This blog post goes out to all the Realtors who have had a deal fall through because the appraised value was below the contract price. Some of you may even had multiple offers with most of them were even above the appraised value. If this has happened to you, first and foremost: I feel your pain! You are thinking to yourself, “If I have 4 different buyers willing to pay $400,000, how could the appraiser say that it is only worth $390,000?” Well, there is nothing wrong with that logic. But keep in mind that as appraisers we are tasked with giving our “opinion of value” and that value MUST be supported by facts and market data. We can’t just say that we THINK it is worth $400,000. We have to prove our case supported by facts and market data (aka Comparable sales, listings, and market trends).
Now, I know what you’re thinking, “Aren’t four separate signed contracts considered facts and/or market data?”. Absolutely they are! It is a fact that 4 different buyers are willing to pay $X and this is certainly considered to be data from the market. A good appraiser will take those facts into consideration in his/her analysis.
Why should an appraiser want to know this information?
How can you prevent this from happening again? Tell the appraiser. Bring him copies of the offers to the inspection. Email him the offers. Why? Here are couple of main reasons.
- Is the contract price above list price? Multiple offers could help explain this. We are required to analyze the sales contract and listing history for the subject property. In most cases our clients require a comment/explanation when a contract price is higher than the most recent list price. Knowing that there are multiple offers indicates a strong demand for the property at that specific price point. If a home was only listed on the MLS for 5 days and has multiple offers, it most likely indicates that the list price is at or below market value. Or it could signal that inventory levels are low and buyers have very few alternatives. Or maybe both.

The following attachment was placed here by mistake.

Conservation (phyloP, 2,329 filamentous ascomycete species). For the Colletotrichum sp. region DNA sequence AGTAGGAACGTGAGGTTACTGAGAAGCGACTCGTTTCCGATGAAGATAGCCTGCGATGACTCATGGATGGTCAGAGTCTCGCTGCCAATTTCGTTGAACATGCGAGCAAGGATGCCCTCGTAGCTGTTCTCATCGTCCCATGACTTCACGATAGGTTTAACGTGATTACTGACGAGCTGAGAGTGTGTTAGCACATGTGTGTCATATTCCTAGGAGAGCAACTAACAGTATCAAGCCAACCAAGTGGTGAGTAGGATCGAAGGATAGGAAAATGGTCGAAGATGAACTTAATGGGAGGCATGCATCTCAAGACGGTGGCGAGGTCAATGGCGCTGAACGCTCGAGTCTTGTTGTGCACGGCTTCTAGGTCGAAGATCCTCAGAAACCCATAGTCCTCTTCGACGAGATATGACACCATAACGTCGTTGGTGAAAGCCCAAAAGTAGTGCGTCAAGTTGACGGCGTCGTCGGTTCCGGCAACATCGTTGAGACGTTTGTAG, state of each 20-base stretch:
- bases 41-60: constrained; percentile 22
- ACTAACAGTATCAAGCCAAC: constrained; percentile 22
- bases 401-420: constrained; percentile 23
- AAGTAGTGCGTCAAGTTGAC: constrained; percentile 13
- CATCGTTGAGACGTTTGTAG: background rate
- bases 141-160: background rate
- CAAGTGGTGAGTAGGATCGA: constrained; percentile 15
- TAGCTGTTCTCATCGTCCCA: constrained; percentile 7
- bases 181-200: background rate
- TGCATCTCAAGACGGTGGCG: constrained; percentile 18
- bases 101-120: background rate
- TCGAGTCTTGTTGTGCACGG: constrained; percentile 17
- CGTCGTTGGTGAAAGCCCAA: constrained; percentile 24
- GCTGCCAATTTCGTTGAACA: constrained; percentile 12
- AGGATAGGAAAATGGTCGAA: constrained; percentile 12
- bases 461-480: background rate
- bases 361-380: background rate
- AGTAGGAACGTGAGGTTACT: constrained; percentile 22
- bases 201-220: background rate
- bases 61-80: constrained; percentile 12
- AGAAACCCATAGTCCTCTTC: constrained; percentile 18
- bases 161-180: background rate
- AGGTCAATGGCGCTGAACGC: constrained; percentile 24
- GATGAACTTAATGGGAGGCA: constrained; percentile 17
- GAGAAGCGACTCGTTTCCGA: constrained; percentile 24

- Multiple Offers will alert a good appraiser to dig deeper. If I am analyzing comparable sales and they are indicating a value below the contract price, maybe I need to call the agents on the listings and see if I am missing something (perhaps one or more of the comparables were distressed or estate or relocation sales and sold below market value). Maybe I need to look deeper at the current market conditions. Are inventory levels low? (Typically below 3 months would raise a red flag.) Maybe I need to look further into the median sales prices and see if the trend is showing significant price appreciation. In an increasing market, the appraiser should adjust comparables that sold several months ago upwards to bring that sale price to today’s market conditions. However, this needs to be supported by market data. (Infosparks can be a great tool for this if used correctly. Stay tuned for an upcoming post/video showing how it works and how you can use it in your practice.)